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Simplified Procedure Process

In Ontario, if you have a dispute with an individual or corporation where the claim is for money or property valued between $25,000.00 and $100,000.00 an action can be commenced in the Superior Court of Justice using the Simplified Procedure process.1 It is important to note, that the Simplified Procedure does not apply to class proceedings, construction lien actions (with the exception of breach of trust claims), family law proceedings, Small Claims matters or Applications.

In Toronto, Windsor, and Ottawa, cases proceeding by way of Simplified Procedure are automatically subject to mandatory mediation to take place within 180 days after the Defence has been filed.2 Mediation is a process whereby a mediator attempts to resolve or settle the dispute between the parties prior to proceeding to trial. Even when Mediation is not required, the parties are still required to discuss settlement of the issues within 60 days of the Defence being filed in an effort to determine whether all relevant documents have been disclosed and if settlement of the issues is possible.

After the time for serving and filing pleadings has ended, the Discovery phase begins. Within 10 days of the close of Pleadings, parties are required to exchange all documents that are relevant to the matter in the form of an Affidavit of Documents. Thereafter, unlike the Ordinary Procedure, where Examinations for Discovery are required, parties in a Simplified Procedure action can choose whether to participate in Examinations for Discovery. Should the parties opt to conduct these Examinations, each party is entitled to two hours of oral discovery (as opposed to seven hours in the Ordinary Procedure).

Following the Discovery stage, the parties will begin to prepare for trial and will participate in a pre-trial conference. A pre-trial conference is a hearing before a judge or a master to determine the current outstanding issues and the positions of the parties. Further discussion does take place before a judge to determine whether the case can be resolved and if not, the parties can choose to conduct an ordinary or summary trial. Should the parties be unable to agree on the type of trial, the pre-trial conference judge or master will make that determination.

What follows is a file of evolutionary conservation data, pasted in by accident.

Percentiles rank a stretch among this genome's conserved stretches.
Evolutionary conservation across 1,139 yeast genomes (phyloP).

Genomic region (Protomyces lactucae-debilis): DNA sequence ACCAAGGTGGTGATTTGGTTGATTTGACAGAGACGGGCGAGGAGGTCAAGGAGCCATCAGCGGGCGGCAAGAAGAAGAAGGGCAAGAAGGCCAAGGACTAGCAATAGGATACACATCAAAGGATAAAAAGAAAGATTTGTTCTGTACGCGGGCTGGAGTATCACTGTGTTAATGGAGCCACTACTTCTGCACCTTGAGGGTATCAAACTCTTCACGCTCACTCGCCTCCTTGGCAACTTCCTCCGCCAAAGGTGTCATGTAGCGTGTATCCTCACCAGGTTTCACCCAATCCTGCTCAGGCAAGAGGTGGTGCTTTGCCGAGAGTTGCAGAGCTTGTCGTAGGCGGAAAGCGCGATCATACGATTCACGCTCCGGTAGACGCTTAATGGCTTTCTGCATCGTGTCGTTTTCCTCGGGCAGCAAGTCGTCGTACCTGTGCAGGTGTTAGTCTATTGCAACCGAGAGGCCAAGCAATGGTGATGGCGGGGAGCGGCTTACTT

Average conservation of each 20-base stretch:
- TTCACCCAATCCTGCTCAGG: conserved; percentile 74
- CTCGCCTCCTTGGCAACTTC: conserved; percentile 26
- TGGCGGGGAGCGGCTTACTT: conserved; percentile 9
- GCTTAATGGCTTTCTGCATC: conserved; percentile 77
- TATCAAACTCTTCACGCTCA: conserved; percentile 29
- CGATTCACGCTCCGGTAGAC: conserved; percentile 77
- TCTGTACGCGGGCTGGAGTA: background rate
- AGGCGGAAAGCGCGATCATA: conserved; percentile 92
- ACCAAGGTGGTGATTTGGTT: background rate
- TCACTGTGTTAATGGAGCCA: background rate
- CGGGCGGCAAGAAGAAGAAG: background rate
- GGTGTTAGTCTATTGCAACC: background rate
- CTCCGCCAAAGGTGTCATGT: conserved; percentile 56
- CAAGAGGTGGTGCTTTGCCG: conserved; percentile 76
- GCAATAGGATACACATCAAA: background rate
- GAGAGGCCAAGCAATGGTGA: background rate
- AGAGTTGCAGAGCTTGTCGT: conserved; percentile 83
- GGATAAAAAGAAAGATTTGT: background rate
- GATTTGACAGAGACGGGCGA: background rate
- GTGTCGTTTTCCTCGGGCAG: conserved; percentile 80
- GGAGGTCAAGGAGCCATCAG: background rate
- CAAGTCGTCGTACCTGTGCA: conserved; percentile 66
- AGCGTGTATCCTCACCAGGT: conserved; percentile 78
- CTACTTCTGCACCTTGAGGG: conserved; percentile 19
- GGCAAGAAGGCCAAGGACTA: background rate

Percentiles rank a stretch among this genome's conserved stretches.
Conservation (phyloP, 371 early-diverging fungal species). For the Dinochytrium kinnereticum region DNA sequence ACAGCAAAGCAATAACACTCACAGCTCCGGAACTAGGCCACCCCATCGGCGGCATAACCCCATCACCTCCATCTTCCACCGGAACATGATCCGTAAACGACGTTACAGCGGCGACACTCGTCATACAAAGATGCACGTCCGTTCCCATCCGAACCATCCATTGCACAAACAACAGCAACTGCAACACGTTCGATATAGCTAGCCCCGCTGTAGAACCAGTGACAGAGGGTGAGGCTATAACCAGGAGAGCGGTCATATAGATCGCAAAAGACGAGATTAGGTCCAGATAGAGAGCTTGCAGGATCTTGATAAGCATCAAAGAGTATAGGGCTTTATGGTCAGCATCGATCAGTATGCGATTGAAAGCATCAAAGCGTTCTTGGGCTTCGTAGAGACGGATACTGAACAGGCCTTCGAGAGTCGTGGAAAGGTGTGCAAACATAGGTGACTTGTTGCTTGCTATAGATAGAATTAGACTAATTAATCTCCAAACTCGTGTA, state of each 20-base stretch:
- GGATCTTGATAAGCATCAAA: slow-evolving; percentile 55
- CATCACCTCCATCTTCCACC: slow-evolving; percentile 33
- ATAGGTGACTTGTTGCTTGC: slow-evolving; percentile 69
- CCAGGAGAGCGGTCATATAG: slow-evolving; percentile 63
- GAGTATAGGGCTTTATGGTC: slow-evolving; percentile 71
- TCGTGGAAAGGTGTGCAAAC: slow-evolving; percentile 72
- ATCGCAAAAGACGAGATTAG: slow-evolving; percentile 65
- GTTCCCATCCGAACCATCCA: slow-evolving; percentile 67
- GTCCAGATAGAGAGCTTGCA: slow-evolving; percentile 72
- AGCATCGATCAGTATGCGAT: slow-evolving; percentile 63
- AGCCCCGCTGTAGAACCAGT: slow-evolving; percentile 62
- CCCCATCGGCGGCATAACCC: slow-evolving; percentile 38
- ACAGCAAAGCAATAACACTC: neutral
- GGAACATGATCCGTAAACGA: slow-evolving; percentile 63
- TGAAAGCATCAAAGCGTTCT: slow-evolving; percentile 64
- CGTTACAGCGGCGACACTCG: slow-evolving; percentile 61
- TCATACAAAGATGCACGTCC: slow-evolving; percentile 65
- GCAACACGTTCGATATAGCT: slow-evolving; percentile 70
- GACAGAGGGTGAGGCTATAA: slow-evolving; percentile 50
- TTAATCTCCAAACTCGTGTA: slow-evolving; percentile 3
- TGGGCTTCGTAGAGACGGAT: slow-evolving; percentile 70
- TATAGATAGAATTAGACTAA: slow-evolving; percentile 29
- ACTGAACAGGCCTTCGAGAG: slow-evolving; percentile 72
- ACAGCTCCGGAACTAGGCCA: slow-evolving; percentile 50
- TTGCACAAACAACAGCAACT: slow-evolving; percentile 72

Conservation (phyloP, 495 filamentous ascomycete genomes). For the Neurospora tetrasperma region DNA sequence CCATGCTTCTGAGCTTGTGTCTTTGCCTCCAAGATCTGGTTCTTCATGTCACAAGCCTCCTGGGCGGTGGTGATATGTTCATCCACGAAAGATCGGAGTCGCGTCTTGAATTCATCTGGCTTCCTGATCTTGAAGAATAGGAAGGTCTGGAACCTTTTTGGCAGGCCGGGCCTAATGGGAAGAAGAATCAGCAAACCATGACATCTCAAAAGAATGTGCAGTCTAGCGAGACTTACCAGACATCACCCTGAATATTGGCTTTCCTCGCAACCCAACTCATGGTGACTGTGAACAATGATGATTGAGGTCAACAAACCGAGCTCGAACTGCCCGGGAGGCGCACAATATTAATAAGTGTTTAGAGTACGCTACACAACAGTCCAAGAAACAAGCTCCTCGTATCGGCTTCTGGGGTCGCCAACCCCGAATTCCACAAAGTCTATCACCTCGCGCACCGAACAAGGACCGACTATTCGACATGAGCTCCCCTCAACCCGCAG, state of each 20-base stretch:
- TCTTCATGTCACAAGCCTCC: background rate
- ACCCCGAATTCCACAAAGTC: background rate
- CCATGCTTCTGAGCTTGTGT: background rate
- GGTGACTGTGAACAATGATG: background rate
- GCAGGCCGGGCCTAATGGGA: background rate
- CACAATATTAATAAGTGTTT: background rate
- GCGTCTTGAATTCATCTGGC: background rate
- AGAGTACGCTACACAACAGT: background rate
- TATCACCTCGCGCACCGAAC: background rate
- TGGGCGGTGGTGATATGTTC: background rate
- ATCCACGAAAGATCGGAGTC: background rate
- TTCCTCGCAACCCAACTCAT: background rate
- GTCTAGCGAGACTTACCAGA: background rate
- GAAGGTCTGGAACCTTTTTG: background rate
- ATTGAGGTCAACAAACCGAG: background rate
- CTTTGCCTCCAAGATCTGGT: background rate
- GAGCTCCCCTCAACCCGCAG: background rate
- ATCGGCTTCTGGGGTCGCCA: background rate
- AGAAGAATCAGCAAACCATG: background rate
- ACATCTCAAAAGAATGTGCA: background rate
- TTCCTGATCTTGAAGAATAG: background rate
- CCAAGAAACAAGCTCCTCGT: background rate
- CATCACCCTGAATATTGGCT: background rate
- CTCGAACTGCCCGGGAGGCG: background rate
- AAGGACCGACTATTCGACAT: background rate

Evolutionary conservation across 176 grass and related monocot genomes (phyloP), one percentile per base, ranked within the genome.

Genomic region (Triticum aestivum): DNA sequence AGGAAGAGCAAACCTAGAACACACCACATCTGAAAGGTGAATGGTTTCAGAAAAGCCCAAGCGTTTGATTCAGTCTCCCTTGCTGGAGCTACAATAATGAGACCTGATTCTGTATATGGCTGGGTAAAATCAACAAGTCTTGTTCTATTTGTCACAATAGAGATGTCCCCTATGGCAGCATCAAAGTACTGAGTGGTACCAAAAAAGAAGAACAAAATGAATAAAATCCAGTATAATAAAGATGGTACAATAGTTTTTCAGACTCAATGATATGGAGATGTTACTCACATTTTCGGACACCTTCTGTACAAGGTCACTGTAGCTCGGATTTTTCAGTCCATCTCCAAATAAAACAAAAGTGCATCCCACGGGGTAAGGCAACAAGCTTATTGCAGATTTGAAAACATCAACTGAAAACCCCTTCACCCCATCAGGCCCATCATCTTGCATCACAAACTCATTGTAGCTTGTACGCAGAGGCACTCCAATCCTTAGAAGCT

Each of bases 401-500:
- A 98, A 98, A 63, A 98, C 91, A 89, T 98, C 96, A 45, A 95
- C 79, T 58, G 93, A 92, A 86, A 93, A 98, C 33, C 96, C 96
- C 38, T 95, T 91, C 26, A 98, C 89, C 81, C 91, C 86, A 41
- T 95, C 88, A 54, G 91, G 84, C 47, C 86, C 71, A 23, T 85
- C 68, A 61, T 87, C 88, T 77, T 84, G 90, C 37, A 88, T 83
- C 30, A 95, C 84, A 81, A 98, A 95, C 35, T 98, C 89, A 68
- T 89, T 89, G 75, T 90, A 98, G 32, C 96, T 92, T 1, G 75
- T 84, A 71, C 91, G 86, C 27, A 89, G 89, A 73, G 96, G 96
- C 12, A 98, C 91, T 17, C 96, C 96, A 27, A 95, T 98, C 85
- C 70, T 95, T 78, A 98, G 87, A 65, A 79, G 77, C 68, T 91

A summary trial is a shorter trial where evidence is presented in the form of a written Affidavit and can give oral evidence for up to 10 minutes by the party’s own lawyer, and be cross-examined by their testimony and Affidavit for up to 50 minutes by opposing counsel. Further, each party has 45 minutes to present oral arguments.

The Simplified Procedure is a more expeditious and cost-effective method for resolving issues and is an important consideration when determining your legal strategy. As it is a significantly more concise process than the Ordinary Procedure, understanding how to properly navigate and prepare for actions proceeding in this manner is critical to your eventual success.

1 Notably, if your claim is for property or a monetary value exceeding $100,000.00 you may be able to bring the action under the Simplified Procedure; however, if there is an objection by the Defendant(s) it will possibly proceed by way of the Ordinary Procedure.

2 In other jurisdictions, mediation is optional

This article is provided for general information purposes and should not be considered a legal opinion. Clients are advised to obtain legal advice on their specific situations.

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